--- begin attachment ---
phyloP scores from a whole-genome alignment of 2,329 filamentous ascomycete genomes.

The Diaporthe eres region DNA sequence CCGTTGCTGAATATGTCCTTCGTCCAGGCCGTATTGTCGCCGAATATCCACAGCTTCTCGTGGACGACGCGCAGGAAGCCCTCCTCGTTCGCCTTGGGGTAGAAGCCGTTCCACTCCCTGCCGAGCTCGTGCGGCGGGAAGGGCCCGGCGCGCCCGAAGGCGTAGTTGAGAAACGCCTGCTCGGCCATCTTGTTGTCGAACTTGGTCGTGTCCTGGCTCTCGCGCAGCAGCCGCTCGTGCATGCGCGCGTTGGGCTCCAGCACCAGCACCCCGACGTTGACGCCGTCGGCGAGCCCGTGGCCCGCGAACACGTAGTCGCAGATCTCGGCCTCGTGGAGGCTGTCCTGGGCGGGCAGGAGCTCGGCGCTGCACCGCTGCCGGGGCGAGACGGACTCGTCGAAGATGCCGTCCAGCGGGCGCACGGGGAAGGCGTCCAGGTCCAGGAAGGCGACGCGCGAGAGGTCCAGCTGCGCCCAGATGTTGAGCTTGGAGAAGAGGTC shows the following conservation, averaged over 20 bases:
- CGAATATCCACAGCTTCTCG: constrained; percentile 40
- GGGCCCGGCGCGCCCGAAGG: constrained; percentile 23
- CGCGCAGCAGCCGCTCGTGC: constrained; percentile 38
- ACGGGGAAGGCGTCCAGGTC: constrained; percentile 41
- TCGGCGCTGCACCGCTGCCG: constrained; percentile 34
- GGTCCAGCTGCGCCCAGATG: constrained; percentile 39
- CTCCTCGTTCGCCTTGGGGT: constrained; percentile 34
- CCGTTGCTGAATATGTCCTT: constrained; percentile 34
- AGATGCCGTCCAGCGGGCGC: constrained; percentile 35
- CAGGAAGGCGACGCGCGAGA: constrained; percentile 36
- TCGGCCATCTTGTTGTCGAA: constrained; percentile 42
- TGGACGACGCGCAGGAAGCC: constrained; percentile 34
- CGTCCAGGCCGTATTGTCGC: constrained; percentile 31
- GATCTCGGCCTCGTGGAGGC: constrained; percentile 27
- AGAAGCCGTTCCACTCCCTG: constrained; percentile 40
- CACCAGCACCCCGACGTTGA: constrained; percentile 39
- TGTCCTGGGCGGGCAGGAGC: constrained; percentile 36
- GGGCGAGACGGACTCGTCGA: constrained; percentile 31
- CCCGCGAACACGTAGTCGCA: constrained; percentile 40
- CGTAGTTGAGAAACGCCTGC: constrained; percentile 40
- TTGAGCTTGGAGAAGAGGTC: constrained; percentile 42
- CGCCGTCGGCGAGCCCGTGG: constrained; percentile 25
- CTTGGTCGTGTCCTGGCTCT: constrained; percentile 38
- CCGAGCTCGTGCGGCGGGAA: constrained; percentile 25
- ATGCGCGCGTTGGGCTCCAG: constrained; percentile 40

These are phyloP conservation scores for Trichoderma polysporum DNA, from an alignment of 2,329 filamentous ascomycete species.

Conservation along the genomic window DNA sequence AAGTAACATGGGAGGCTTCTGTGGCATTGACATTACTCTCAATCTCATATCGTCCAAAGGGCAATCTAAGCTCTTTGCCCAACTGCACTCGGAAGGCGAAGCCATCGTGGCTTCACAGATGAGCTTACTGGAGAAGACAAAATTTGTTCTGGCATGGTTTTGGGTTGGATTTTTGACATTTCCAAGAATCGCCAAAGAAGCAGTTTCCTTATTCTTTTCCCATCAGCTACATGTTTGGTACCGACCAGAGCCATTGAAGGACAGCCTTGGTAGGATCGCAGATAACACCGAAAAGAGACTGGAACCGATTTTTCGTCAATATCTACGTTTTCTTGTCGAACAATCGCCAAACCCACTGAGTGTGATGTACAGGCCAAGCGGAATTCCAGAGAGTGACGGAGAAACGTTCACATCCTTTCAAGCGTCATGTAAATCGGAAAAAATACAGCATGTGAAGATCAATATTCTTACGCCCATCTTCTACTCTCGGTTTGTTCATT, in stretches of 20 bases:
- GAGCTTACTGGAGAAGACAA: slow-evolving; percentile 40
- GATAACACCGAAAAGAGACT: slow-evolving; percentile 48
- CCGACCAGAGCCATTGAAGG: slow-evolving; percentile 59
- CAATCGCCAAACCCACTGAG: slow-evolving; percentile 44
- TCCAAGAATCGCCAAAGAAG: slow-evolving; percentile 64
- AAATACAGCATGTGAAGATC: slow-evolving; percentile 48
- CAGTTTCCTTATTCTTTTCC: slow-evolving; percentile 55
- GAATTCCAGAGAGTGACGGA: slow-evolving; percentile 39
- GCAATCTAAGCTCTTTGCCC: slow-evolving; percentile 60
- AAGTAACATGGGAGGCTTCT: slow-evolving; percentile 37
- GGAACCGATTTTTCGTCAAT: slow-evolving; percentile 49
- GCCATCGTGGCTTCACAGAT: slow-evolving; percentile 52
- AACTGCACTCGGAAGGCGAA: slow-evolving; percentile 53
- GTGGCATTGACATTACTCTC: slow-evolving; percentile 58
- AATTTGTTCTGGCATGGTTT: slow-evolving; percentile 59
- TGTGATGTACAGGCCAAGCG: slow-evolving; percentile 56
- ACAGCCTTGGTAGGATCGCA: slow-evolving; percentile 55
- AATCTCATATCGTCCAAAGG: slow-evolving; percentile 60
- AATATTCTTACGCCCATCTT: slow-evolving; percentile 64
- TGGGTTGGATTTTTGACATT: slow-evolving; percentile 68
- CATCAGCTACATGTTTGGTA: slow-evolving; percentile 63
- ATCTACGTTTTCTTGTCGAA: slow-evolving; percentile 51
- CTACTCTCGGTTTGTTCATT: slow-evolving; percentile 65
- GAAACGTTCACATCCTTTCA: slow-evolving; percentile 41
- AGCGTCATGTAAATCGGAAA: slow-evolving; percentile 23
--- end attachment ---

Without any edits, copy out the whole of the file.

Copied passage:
phyloP scores from a whole-genome alignment of 2,329 filamentous ascomycete genomes.

The Diaporthe eres region DNA sequence CCGTTGCTGAATATGTCCTTCGTCCAGGCCGTATTGTCGCCGAATATCCACAGCTTCTCGTGGACGACGCGCAGGAAGCCCTCCTCGTTCGCCTTGGGGTAGAAGCCGTTCCACTCCCTGCCGAGCTCGTGCGGCGGGAAGGGCCCGGCGCGCCCGAAGGCGTAGTTGAGAAACGCCTGCTCGGCCATCTTGTTGTCGAACTTGGTCGTGTCCTGGCTCTCGCGCAGCAGCCGCTCGTGCATGCGCGCGTTGGGCTCCAGCACCAGCACCCCGACGTTGACGCCGTCGGCGAGCCCGTGGCCCGCGAACACGTAGTCGCAGATCTCGGCCTCGTGGAGGCTGTCCTGGGCGGGCAGGAGCTCGGCGCTGCACCGCTGCCGGGGCGAGACGGACTCGTCGAAGATGCCGTCCAGCGGGCGCACGGGGAAGGCGTCCAGGTCCAGGAAGGCGACGCGCGAGAGGTCCAGCTGCGCCCAGATGTTGAGCTTGGAGAAGAGGTC shows the following conservation, averaged over 20 bases:
- CGAATATCCACAGCTTCTCG: constrained; percentile 40
- GGGCCCGGCGCGCCCGAAGG: constrained; percentile 23
- CGCGCAGCAGCCGCTCGTGC: constrained; percentile 38
- ACGGGGAAGGCGTCCAGGTC: constrained; percentile 41
- TCGGCGCTGCACCGCTGCCG: constrained; percentile 34
- GGTCCAGCTGCGCCCAGATG: constrained; percentile 39
- CTCCTCGTTCGCCTTGGGGT: constrained; percentile 34
- CCGTTGCTGAATATGTCCTT: constrained; percentile 34
- AGATGCCGTCCAGCGGGCGC: constrained; percentile 35
- CAGGAAGGCGACGCGCGAGA: constrained; percentile 36
- TCGGCCATCTTGTTGTCGAA: constrained; percentile 42
- TGGACGACGCGCAGGAAGCC: constrained; percentile 34
- CGTCCAGGCCGTATTGTCGC: constrained; percentile 31
- GATCTCGGCCTCGTGGAGGC: constrained; percentile 27
- AGAAGCCGTTCCACTCCCTG: constrained; percentile 40
- CACCAGCACCCCGACGTTGA: constrained; percentile 39
- TGTCCTGGGCGGGCAGGAGC: constrained; percentile 36
- GGGCGAGACGGACTCGTCGA: constrained; percentile 31
- CCCGCGAACACGTAGTCGCA: constrained; percentile 40
- CGTAGTTGAGAAACGCCTGC: constrained; percentile 40
- TTGAGCTTGGAGAAGAGGTC: constrained; percentile 42
- CGCCGTCGGCGAGCCCGTGG: constrained; percentile 25
- CTTGGTCGTGTCCTGGCTCT: constrained; percentile 38
- CCGAGCTCGTGCGGCGGGAA: constrained; percentile 25
- ATGCGCGCGTTGGGCTCCAG: constrained; percentile 40

These are phyloP conservation scores for Trichoderma polysporum DNA, from an alignment of 2,329 filamentous ascomycete species.

Conservation along the genomic window DNA sequence AAGTAACATGGGAGGCTTCTGTGGCATTGACATTACTCTCAATCTCATATCGTCCAAAGGGCAATCTAAGCTCTTTGCCCAACTGCACTCGGAAGGCGAAGCCATCGTGGCTTCACAGATGAGCTTACTGGAGAAGACAAAATTTGTTCTGGCATGGTTTTGGGTTGGATTTTTGACATTTCCAAGAATCGCCAAAGAAGCAGTTTCCTTATTCTTTTCCCATCAGCTACATGTTTGGTACCGACCAGAGCCATTGAAGGACAGCCTTGGTAGGATCGCAGATAACACCGAAAAGAGACTGGAACCGATTTTTCGTCAATATCTACGTTTTCTTGTCGAACAATCGCCAAACCCACTGAGTGTGATGTACAGGCCAAGCGGAATTCCAGAGAGTGACGGAGAAACGTTCACATCCTTTCAAGCGTCATGTAAATCGGAAAAAATACAGCATGTGAAGATCAATATTCTTACGCCCATCTTCTACTCTCGGTTTGTTCATT, in stretches of 20 bases:
- GAGCTTACTGGAGAAGACAA: slow-evolving; percentile 40
- GATAACACCGAAAAGAGACT: slow-evolving; percentile 48
- CCGACCAGAGCCATTGAAGG: slow-evolving; percentile 59
- CAATCGCCAAACCCACTGAG: slow-evolving; percentile 44
- TCCAAGAATCGCCAAAGAAG: slow-evolving; percentile 64
- AAATACAGCATGTGAAGATC: slow-evolving; percentile 48
- CAGTTTCCTTATTCTTTTCC: slow-evolving; percentile 55
- GAATTCCAGAGAGTGACGGA: slow-evolving; percentile 39
- GCAATCTAAGCTCTTTGCCC: slow-evolving; percentile 60
- AAGTAACATGGGAGGCTTCT: slow-evolving; percentile 37
- GGAACCGATTTTTCGTCAAT: slow-evolving; percentile 49
- GCCATCGTGGCTTCACAGAT: slow-evolving; percentile 52
- AACTGCACTCGGAAGGCGAA: slow-evolving; percentile 53
- GTGGCATTGACATTACTCTC: slow-evolving; percentile 58
- AATTTGTTCTGGCATGGTTT: slow-evolving; percentile 59
- TGTGATGTACAGGCCAAGCG: slow-evolving; percentile 56
- ACAGCCTTGGTAGGATCGCA: slow-evolving; percentile 55
- AATCTCATATCGTCCAAAGG: slow-evolving; percentile 60
- AATATTCTTACGCCCATCTT: slow-evolving; percentile 64
- TGGGTTGGATTTTTGACATT: slow-evolving; percentile 68
- CATCAGCTACATGTTTGGTA: slow-evolving; percentile 63
- ATCTACGTTTTCTTGTCGAA: slow-evolving; percentile 51
- CTACTCTCGGTTTGTTCATT: slow-evolving; percentile 65
- GAAACGTTCACATCCTTTCA: slow-evolving; percentile 41
- AGCGTCATGTAAATCGGAAA: slow-evolving; percentile 23